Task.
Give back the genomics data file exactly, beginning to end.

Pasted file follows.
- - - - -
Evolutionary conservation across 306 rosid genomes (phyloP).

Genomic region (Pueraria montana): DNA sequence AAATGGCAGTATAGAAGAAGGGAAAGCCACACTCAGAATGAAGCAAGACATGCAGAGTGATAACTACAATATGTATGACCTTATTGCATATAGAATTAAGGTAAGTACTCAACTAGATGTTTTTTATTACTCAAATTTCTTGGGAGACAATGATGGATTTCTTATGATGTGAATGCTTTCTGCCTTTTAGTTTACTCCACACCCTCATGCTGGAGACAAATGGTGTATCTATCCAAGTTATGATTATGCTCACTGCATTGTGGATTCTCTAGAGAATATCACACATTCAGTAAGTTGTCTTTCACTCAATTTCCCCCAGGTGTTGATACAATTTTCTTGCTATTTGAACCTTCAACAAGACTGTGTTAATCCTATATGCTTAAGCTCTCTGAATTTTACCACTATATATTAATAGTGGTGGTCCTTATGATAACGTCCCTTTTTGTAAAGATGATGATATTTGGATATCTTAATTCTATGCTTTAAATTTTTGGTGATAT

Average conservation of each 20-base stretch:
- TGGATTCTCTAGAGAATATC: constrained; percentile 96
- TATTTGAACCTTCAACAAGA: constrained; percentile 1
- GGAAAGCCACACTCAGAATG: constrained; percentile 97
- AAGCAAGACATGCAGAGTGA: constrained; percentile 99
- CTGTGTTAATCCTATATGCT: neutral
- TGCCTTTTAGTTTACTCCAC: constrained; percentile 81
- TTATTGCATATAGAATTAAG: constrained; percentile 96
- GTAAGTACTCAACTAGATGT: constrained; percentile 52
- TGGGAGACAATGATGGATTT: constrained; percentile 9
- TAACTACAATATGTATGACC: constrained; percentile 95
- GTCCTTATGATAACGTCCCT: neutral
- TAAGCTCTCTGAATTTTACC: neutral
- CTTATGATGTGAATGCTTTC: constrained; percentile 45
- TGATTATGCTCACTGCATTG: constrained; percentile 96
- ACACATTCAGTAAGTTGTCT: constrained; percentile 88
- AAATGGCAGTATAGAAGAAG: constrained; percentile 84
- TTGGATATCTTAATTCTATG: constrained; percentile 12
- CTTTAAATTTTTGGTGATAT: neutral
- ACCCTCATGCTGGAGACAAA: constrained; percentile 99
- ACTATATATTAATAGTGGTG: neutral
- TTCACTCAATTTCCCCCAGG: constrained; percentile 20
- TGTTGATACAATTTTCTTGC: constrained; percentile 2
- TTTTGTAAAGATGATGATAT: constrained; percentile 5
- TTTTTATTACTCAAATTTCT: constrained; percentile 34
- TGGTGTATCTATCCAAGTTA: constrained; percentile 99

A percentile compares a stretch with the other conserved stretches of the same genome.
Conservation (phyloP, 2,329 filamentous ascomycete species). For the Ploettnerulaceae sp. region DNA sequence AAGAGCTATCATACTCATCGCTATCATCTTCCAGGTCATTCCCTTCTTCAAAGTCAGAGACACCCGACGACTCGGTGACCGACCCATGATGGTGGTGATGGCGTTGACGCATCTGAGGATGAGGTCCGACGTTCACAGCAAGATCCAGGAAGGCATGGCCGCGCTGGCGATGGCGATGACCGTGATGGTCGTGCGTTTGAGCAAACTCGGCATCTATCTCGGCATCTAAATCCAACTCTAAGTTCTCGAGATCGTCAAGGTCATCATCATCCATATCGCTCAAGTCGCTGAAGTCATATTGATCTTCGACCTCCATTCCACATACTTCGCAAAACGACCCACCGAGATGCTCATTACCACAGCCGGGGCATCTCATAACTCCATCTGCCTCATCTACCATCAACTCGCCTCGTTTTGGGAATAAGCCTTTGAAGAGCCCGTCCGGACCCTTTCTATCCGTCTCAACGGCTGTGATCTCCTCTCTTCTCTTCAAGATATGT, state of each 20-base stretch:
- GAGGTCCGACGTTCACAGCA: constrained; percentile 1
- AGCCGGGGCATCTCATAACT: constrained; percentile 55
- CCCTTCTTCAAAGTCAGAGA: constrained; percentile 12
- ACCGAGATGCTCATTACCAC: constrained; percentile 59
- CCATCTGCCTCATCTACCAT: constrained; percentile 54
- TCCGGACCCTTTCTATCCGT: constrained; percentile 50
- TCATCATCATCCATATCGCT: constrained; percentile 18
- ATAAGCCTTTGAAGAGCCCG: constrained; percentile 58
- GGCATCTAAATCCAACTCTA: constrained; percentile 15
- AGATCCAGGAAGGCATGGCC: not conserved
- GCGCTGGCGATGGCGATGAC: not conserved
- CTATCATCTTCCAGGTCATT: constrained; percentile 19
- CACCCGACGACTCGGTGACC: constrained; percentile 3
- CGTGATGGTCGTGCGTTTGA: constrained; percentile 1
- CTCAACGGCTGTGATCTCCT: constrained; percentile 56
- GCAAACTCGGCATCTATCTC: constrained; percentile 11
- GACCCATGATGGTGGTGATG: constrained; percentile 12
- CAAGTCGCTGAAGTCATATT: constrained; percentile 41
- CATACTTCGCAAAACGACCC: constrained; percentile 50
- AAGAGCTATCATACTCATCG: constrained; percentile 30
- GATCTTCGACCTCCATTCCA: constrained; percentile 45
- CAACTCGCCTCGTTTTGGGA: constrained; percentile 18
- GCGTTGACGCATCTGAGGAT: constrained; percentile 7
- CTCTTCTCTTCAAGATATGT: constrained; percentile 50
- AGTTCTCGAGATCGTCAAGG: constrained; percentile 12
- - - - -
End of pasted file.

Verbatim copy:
Evolutionary conservation across 306 rosid genomes (phyloP).

Genomic region (Pueraria montana): DNA sequence AAATGGCAGTATAGAAGAAGGGAAAGCCACACTCAGAATGAAGCAAGACATGCAGAGTGATAACTACAATATGTATGACCTTATTGCATATAGAATTAAGGTAAGTACTCAACTAGATGTTTTTTATTACTCAAATTTCTTGGGAGACAATGATGGATTTCTTATGATGTGAATGCTTTCTGCCTTTTAGTTTACTCCACACCCTCATGCTGGAGACAAATGGTGTATCTATCCAAGTTATGATTATGCTCACTGCATTGTGGATTCTCTAGAGAATATCACACATTCAGTAAGTTGTCTTTCACTCAATTTCCCCCAGGTGTTGATACAATTTTCTTGCTATTTGAACCTTCAACAAGACTGTGTTAATCCTATATGCTTAAGCTCTCTGAATTTTACCACTATATATTAATAGTGGTGGTCCTTATGATAACGTCCCTTTTTGTAAAGATGATGATATTTGGATATCTTAATTCTATGCTTTAAATTTTTGGTGATAT

Average conservation of each 20-base stretch:
- TGGATTCTCTAGAGAATATC: constrained; percentile 96
- TATTTGAACCTTCAACAAGA: constrained; percentile 1
- GGAAAGCCACACTCAGAATG: constrained; percentile 97
- AAGCAAGACATGCAGAGTGA: constrained; percentile 99
- CTGTGTTAATCCTATATGCT: neutral
- TGCCTTTTAGTTTACTCCAC: constrained; percentile 81
- TTATTGCATATAGAATTAAG: constrained; percentile 96
- GTAAGTACTCAACTAGATGT: constrained; percentile 52
- TGGGAGACAATGATGGATTT: constrained; percentile 9
- TAACTACAATATGTATGACC: constrained; percentile 95
- GTCCTTATGATAACGTCCCT: neutral
- TAAGCTCTCTGAATTTTACC: neutral
- CTTATGATGTGAATGCTTTC: constrained; percentile 45
- TGATTATGCTCACTGCATTG: constrained; percentile 96
- ACACATTCAGTAAGTTGTCT: constrained; percentile 88
- AAATGGCAGTATAGAAGAAG: constrained; percentile 84
- TTGGATATCTTAATTCTATG: constrained; percentile 12
- CTTTAAATTTTTGGTGATAT: neutral
- ACCCTCATGCTGGAGACAAA: constrained; percentile 99
- ACTATATATTAATAGTGGTG: neutral
- TTCACTCAATTTCCCCCAGG: constrained; percentile 20
- TGTTGATACAATTTTCTTGC: constrained; percentile 2
- TTTTGTAAAGATGATGATAT: constrained; percentile 5
- TTTTTATTACTCAAATTTCT: constrained; percentile 34
- TGGTGTATCTATCCAAGTTA: constrained; percentile 99

A percentile compares a stretch with the other conserved stretches of the same genome.
Conservation (phyloP, 2,329 filamentous ascomycete species). For the Ploettnerulaceae sp. region DNA sequence AAGAGCTATCATACTCATCGCTATCATCTTCCAGGTCATTCCCTTCTTCAAAGTCAGAGACACCCGACGACTCGGTGACCGACCCATGATGGTGGTGATGGCGTTGACGCATCTGAGGATGAGGTCCGACGTTCACAGCAAGATCCAGGAAGGCATGGCCGCGCTGGCGATGGCGATGACCGTGATGGTCGTGCGTTTGAGCAAACTCGGCATCTATCTCGGCATCTAAATCCAACTCTAAGTTCTCGAGATCGTCAAGGTCATCATCATCCATATCGCTCAAGTCGCTGAAGTCATATTGATCTTCGACCTCCATTCCACATACTTCGCAAAACGACCCACCGAGATGCTCATTACCACAGCCGGGGCATCTCATAACTCCATCTGCCTCATCTACCATCAACTCGCCTCGTTTTGGGAATAAGCCTTTGAAGAGCCCGTCCGGACCCTTTCTATCCGTCTCAACGGCTGTGATCTCCTCTCTTCTCTTCAAGATATGT, state of each 20-base stretch:
- GAGGTCCGACGTTCACAGCA: constrained; percentile 1
- AGCCGGGGCATCTCATAACT: constrained; percentile 55
- CCCTTCTTCAAAGTCAGAGA: constrained; percentile 12
- ACCGAGATGCTCATTACCAC: constrained; percentile 59
- CCATCTGCCTCATCTACCAT: constrained; percentile 54
- TCCGGACCCTTTCTATCCGT: constrained; percentile 50
- TCATCATCATCCATATCGCT: constrained; percentile 18
- ATAAGCCTTTGAAGAGCCCG: constrained; percentile 58
- GGCATCTAAATCCAACTCTA: constrained; percentile 15
- AGATCCAGGAAGGCATGGCC: not conserved
- GCGCTGGCGATGGCGATGAC: not conserved
- CTATCATCTTCCAGGTCATT: constrained; percentile 19
- CACCCGACGACTCGGTGACC: constrained; percentile 3
- CGTGATGGTCGTGCGTTTGA: constrained; percentile 1
- CTCAACGGCTGTGATCTCCT: constrained; percentile 56
- GCAAACTCGGCATCTATCTC: constrained; percentile 11
- GACCCATGATGGTGGTGATG: constrained; percentile 12
- CAAGTCGCTGAAGTCATATT: constrained; percentile 41
- CATACTTCGCAAAACGACCC: constrained; percentile 50
- AAGAGCTATCATACTCATCG: constrained; percentile 30
- GATCTTCGACCTCCATTCCA: constrained; percentile 45
- CAACTCGCCTCGTTTTGGGA: constrained; percentile 18
- GCGTTGACGCATCTGAGGAT: constrained; percentile 7
- CTCTTCTCTTCAAGATATGT: constrained; percentile 50
- AGTTCTCGAGATCGTCAAGG: constrained; percentile 12